U.S. v. Caperell, No. 90-10073

CourtUnited States Courts of Appeals. United States Court of Appeals (9th Circuit)
Writing for the CourtBefore SNEED, SCHROEDER and CANBY; CANBY
Citation938 F.2d 975
PartiesUNITED STATES of America, Plaintiff-Appellee, v. Gerald CAPERELL, Defendant-Appellant.
Decision Date10 July 1991
Docket NumberNo. 90-10073

Page 975

938 F.2d 975
UNITED STATES of America, Plaintiff-Appellee,
v.
Gerald CAPERELL, Defendant-Appellant.
No. 90-10073.
United States Court of Appeals,
Ninth Circuit.
Argued and Submitted Dec. 10, 1990.
Decided July 10, 1991.

Page 976

Bernard G. Little, Asst. U.S. Atty., Las Vegas, Nev., for plaintiff-appellee.

Martin R. Boyers, Las Vegas, Nev., for defendant-appellant.

Appeal from the United States District Court for the District of Nevada.

Before SNEED, SCHROEDER and CANBY, Circuit Judges.

CANBY, Circuit Judge:

Gerald Caperell appeals his conviction and sentence for engaging in a continuing criminal enterprise in violation of 21 U.S.C. Secs. 848(b)(1) and (b)(2)(A). Caperell presents three arguments on appeal: (1) the indictment failed to state an offense; (2) the government breached the plea agreement; and (3) the sentencing court violated Caperell's due process rights. We reject these challenges and affirm.

BACKGROUND

Caperell was charged in sixteen counts of a nineteen count superseding indictment. The charges related to Caperell's involvement in the manufacture, distribution and possession of methamphetamine. Pursuant to negotiations, Caperell entered a guilty plea to Count 2 of the indictment. Count 2 originally charged Caperell with engaging in a continuing criminal enterprise during the period from May 1, 1987, to January 25, 1989. According to the terms of the plea agreement, the government amended Count 2 to shorten the duration of the charged criminal enterprise. By the amendment, the criminal enterprise terminated on November 17, 1988.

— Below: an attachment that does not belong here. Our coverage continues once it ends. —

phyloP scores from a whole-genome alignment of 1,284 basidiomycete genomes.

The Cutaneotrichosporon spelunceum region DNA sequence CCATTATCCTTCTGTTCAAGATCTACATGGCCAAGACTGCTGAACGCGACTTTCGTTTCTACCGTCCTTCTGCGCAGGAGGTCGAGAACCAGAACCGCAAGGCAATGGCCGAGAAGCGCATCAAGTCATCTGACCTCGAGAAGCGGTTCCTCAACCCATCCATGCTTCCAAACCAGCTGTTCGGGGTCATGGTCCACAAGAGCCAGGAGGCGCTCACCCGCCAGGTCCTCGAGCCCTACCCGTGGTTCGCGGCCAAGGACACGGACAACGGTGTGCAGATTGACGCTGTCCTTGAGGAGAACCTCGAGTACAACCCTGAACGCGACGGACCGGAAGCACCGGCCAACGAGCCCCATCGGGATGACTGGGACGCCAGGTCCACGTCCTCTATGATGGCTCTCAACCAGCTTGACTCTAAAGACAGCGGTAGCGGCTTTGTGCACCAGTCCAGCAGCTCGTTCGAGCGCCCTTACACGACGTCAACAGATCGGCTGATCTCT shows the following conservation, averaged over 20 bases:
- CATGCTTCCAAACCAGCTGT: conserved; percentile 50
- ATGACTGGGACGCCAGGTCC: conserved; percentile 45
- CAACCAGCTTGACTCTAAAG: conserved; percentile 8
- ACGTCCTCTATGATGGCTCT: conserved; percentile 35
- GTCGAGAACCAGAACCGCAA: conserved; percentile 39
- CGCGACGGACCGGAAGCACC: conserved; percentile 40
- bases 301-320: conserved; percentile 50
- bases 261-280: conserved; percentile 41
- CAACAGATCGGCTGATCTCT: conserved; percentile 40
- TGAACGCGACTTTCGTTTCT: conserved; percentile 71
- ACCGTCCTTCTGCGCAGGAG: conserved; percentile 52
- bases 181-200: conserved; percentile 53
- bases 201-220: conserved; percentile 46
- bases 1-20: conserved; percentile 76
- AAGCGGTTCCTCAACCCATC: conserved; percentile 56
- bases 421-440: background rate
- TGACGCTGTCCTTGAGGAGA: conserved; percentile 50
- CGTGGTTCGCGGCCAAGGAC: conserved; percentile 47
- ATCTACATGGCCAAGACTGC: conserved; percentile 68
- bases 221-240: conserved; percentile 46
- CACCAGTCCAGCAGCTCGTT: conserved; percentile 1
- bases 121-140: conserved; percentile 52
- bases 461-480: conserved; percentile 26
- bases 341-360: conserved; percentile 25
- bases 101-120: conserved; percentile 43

As part of the plea agreement, the government also agreed that it would "not make a recommendation as to a specific sentence defendant Caperell should receive." Both parties preserved their freedom to assert their positions on the applicable sentencing guideline range. The plea agreement states:

Each party is entitled to contest or defend the evaluation by the United States Probation of each and every sentencing guideline factor (e.g., base offense level, acceptance of responsibility, obstruction of justice, criminal history category ...).

The government also agreed to dismiss the remaining charges against Caperell.

Caperell's sentencing took place on January 12, 1990, and January 16, 1990. Adopting the recommendation of the United States Probation Office, the sentencing court found that the appropriate guideline range was 188 to 235 months. 1 During the sentencing, the court indicated that the Probation Office did not recommend an increase in the base offense level based on the amount of drugs seized in the conspiracy. Under Sentencing Guideline 1B1.3, quantities and types of drugs not specified in the count of conviction are to be included in determining the offense level if they were part of the same course of conduct or

Page 977

part of a common scheme or plan as the count of conviction.

The prosecutor objected to the Probation Department's conclusion, pointing to Caperell's involvement in a January 1989 scheme to manufacture and distribute additional quantities of methamphetamine. Caperell was charged with involvement in this scheme in Count 16 of the Superseding indictment. Count 16 alleged that between January 2, 1989, and January 25, 1989, while incarcerated after his December 3, 1988, arrest, Caperell attempted to organize his codefendants, including his son, for the purpose of manufacturing 25 pounds of methamphetamine. Caperell's son admitted involvement in the conspiracy and stated that the purpose of the methamphetamine manufacture was to raise money for his father's bail. Referring to this scheme, the prosecutor argued that the additional 25 pounds of methamphetamine provided a basis for upward departure. The prosecutor also urged the court to increase Caperell's sentence on other grounds.